School based occupational therapy
School based occupational therapists help their students access their curriculum and participate in school to the best of their ability, regardless of any disabilities, differences, or environmental challenges they may face. For students with fine motor delays, this may look like working on handwriting so that they can efficiently and legibly complete written assignments. For other students, it may look like finding self-regulation or sensory strategies to help with attention and participation challenges. My personal favorite is when our sessions look like arts and crafts; these sessions can be beautiful and fun plus an amazing way to target fine and visual motor needs. While in this setting, the occupational therapy goals will always relate back to accessing some element of school, there is still a wide variety of areas that can be encompassed.
What skills or areas can OTs help with?
How does that work in distance learning?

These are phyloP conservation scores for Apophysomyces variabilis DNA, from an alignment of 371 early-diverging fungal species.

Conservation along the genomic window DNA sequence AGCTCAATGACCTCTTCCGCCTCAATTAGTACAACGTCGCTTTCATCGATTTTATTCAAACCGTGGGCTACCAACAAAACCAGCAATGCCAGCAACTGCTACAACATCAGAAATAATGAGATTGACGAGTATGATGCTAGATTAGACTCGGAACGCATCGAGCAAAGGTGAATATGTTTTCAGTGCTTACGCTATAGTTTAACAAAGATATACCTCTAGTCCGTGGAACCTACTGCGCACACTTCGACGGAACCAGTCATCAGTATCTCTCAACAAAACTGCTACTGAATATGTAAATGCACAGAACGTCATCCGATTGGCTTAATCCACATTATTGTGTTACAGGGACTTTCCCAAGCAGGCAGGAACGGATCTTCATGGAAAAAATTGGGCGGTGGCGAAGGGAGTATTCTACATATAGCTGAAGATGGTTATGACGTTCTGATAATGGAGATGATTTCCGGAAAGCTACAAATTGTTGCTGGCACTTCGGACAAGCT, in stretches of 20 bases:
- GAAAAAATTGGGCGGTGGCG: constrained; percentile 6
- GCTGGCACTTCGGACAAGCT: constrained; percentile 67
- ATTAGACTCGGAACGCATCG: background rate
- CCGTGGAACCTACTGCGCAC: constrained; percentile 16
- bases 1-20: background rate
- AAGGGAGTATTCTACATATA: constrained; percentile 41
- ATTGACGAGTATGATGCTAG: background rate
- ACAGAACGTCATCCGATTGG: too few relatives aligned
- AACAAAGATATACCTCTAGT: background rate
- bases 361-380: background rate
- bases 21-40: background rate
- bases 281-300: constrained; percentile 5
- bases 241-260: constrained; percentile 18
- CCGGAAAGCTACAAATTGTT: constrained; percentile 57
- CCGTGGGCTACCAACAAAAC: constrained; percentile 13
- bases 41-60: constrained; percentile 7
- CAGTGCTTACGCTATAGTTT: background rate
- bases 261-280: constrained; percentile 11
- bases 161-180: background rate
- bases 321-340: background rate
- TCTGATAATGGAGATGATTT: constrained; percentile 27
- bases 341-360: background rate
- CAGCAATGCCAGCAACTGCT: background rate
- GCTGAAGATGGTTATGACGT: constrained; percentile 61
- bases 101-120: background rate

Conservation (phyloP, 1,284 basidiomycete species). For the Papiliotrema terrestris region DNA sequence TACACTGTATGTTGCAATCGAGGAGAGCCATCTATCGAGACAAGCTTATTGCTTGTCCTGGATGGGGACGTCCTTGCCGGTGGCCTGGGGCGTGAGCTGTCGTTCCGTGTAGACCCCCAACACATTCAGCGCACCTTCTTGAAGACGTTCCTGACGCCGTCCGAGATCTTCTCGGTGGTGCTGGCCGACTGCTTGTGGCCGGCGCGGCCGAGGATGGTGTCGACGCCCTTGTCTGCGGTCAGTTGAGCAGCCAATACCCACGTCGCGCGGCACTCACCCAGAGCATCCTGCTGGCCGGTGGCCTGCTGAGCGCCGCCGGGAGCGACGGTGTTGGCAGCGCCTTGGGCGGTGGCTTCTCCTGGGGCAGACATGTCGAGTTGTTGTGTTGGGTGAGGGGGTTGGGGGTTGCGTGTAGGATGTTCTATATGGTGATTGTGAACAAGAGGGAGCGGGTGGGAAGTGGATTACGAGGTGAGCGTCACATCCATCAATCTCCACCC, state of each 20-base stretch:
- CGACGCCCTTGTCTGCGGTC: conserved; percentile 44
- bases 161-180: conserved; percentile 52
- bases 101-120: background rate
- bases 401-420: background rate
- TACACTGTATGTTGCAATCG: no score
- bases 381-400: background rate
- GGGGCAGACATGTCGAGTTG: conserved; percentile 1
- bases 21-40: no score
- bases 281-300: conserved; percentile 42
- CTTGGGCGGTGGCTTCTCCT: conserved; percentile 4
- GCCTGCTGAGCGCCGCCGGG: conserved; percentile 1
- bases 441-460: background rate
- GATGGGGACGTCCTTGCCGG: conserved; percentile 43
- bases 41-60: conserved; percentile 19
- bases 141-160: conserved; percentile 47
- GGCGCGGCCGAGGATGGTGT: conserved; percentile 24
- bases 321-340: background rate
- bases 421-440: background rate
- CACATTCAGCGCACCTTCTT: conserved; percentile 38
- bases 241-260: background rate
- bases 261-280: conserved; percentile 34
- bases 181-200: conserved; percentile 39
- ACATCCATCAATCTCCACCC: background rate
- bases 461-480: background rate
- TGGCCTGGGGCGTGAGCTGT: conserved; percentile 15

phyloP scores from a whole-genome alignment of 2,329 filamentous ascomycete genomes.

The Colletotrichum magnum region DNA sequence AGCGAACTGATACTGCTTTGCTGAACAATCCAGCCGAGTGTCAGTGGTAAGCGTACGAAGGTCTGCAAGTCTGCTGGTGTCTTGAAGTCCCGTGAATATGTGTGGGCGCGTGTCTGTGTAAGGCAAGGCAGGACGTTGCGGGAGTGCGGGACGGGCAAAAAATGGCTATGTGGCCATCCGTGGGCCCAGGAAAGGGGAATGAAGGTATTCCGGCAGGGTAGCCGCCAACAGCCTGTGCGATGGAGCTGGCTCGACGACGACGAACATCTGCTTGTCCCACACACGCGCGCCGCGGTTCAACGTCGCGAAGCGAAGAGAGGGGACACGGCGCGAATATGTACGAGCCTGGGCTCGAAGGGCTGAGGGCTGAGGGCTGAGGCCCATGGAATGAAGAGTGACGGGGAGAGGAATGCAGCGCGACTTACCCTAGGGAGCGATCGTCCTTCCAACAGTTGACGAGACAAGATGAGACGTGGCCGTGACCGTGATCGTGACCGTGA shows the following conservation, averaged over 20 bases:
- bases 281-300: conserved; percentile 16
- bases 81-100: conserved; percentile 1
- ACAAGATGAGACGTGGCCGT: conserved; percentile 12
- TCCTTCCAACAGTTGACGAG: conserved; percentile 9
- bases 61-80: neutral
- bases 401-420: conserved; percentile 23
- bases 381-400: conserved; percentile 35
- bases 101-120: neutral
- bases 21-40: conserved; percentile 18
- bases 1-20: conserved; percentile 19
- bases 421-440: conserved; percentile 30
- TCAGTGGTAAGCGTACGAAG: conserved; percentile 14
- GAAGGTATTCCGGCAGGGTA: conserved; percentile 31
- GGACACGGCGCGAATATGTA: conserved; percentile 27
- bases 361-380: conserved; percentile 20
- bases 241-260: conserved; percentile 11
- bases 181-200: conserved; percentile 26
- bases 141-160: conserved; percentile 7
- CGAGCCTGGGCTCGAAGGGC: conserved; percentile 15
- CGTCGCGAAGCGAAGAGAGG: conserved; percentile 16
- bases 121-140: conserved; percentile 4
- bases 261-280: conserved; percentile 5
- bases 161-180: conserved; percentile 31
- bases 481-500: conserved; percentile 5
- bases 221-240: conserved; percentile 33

In distance learning, we continue to do just that! Instead of using sensory tools at school to self-regulate, we are building a “tool-box” of sensory items at home (i.e. blankets, squishy balls, play doh, etc.). Instead of practicing copying sentences from a real whiteboard, we are practicing copying sentences from a virtual “Zoom whiteboard.” And instead of promoting socio-emotional skills through peer interactions on the playground, we are playing turn-taking virtual games and role playing how to react and respond to what a peer said over a Zoom. For me, this has been one of the more fun challenges of virtual occupational therapy, finding games that translate easily to Zoom like Tic-Tac-Toe, Connect Four, or “Snakes.”
True, the environment and resources have changed, but the service goal is the same: to help students access their curriculum in spite of any obstacles they face, including and not limited to, a pandemic.